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I was, until recently, positively disposed towards Governor John Kasich. Sure, he made some compromises about Obamacare that cast doubt on his conservative credentials. Sure, he mentions his faith too many times in order to justify some executive decisions. Sure, he got lucky — as Donald Trump says — when he struck oil in Ohio (though he also deserves some credit for getting on the right side of the shale revolution unlike, say, New York Governor Andrew Cuomo). But overall, I liked his experience and track record.
But then, Kasich disappointed me on Tuesday night with what may be one of the worst lines ever spoken in a debate: “Philosophy doesn’t work when you run something.”
Ouch. Double ouch. The context is largely unimportant — he was sparring with Cruz about bailouts — but I think Kasich just lost whatever chance he had.
If philosophy does not matter, what are we discussing here? Why are we even having these debates? Let’s just choose the person with the longest resume. That, of course, would work to Kasich’s advantage, but it would not suit the voters who very much want to hear about philosophy.
Kasich is wrong about philosophy, which underpins everything. What he should have said is that dogmatism does not work when you run something, a line that would have found more sympathy in the audience. But now, we are left wondering: did he mean that philosophy — any philosophy — should be discarded in a crisis? Or did he mean dogma? The first should disqualify him because it would elevate pragmatism to highest virtue of leadership, which means a country simply muddles along without direction. The second would be unattractive but less objectionable because in our system, nothing can be achieved without compromise.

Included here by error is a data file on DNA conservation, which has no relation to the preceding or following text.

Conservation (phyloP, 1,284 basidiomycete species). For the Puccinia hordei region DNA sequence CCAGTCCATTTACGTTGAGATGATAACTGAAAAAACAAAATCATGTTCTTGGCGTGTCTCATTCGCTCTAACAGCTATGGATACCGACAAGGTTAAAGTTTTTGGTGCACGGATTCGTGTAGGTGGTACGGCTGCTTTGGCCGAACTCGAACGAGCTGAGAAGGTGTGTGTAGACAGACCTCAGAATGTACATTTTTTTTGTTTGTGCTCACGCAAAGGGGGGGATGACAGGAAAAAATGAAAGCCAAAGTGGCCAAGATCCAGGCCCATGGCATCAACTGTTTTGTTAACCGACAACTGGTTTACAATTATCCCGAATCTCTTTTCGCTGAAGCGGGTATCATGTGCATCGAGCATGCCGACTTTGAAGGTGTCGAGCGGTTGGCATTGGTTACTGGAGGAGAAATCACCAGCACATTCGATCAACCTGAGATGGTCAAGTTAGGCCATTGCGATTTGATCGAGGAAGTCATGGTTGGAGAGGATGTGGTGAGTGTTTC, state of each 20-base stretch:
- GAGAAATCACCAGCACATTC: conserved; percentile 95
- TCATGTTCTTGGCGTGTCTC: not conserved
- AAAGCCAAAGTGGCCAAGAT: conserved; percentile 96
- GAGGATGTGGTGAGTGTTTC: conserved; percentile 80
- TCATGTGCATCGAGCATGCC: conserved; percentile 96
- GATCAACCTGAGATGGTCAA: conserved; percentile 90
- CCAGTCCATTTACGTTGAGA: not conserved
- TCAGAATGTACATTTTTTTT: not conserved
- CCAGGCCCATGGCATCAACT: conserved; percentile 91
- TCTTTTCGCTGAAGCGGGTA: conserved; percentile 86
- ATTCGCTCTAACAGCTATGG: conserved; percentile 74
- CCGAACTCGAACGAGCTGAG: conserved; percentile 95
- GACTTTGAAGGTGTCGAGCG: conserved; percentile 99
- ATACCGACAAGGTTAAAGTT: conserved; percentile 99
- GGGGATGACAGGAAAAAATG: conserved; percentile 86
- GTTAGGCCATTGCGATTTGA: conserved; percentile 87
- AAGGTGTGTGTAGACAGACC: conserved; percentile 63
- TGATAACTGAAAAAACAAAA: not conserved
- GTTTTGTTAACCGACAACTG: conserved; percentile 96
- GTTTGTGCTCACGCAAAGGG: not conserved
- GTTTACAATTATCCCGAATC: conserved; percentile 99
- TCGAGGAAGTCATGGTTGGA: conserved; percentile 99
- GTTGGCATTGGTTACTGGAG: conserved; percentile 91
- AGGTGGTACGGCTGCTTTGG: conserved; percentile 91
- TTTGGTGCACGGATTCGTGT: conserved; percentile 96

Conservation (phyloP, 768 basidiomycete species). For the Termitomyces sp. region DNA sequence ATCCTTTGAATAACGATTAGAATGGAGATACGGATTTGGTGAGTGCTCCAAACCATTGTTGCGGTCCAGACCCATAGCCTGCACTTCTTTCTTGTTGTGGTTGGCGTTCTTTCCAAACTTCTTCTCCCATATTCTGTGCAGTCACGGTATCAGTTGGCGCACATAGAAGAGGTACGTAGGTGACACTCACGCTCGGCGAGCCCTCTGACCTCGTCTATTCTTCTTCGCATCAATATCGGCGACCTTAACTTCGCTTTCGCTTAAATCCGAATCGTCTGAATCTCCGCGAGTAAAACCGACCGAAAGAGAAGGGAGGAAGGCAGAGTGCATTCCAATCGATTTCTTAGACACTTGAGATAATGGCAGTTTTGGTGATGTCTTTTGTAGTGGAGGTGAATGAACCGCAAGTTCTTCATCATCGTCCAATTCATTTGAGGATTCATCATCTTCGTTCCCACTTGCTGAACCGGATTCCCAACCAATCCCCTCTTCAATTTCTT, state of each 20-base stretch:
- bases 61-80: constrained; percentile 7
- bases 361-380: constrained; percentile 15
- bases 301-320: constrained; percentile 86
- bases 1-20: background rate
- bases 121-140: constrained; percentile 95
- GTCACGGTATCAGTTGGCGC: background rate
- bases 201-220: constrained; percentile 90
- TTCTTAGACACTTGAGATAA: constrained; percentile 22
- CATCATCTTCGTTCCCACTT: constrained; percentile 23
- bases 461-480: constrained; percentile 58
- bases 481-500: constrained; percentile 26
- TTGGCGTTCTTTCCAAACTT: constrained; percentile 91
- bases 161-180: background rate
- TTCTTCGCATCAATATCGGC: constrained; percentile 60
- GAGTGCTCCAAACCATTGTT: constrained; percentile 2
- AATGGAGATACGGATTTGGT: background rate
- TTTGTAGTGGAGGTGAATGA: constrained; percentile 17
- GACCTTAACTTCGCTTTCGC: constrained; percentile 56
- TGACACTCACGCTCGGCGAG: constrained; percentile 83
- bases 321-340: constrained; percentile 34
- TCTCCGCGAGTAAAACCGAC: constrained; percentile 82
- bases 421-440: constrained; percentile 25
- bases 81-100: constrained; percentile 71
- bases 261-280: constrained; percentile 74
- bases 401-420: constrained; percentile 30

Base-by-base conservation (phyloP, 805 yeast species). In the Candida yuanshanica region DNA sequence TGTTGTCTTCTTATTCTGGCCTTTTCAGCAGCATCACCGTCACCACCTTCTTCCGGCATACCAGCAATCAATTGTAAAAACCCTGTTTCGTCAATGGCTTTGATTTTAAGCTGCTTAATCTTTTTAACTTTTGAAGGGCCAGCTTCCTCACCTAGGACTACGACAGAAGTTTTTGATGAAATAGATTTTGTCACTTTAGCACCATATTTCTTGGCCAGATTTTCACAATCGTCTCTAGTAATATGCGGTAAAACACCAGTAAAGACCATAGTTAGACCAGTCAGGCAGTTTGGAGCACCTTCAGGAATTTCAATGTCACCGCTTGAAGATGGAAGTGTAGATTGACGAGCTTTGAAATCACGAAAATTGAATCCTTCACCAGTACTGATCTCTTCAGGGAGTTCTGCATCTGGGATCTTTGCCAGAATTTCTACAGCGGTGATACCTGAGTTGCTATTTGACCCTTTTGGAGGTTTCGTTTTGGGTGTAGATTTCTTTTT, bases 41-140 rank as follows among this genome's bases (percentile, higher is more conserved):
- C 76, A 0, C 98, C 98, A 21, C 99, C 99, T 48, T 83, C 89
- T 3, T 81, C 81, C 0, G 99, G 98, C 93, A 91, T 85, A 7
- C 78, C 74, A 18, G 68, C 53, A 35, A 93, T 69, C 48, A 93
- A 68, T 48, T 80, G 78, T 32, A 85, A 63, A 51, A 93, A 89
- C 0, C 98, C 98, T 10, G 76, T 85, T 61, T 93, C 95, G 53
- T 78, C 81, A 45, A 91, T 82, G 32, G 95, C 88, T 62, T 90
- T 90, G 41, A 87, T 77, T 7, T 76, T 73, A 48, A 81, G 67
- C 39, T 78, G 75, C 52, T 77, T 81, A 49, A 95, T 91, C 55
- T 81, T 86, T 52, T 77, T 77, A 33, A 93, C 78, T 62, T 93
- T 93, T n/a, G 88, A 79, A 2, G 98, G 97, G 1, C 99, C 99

Ideally, you need both the resume and the philosophy. Somebody should tell Kasich.
(Philosophy had a decidedly bad night in the debate. At another moment, Rubio said that “Welders make more money than philosophers. We need more welders and less philosophers.” I am not even sure that Rubio’s statement is true. The second sentence contradicts the first one. If we did have many more welders, at a certain point they probably would not make more money than philosophers.)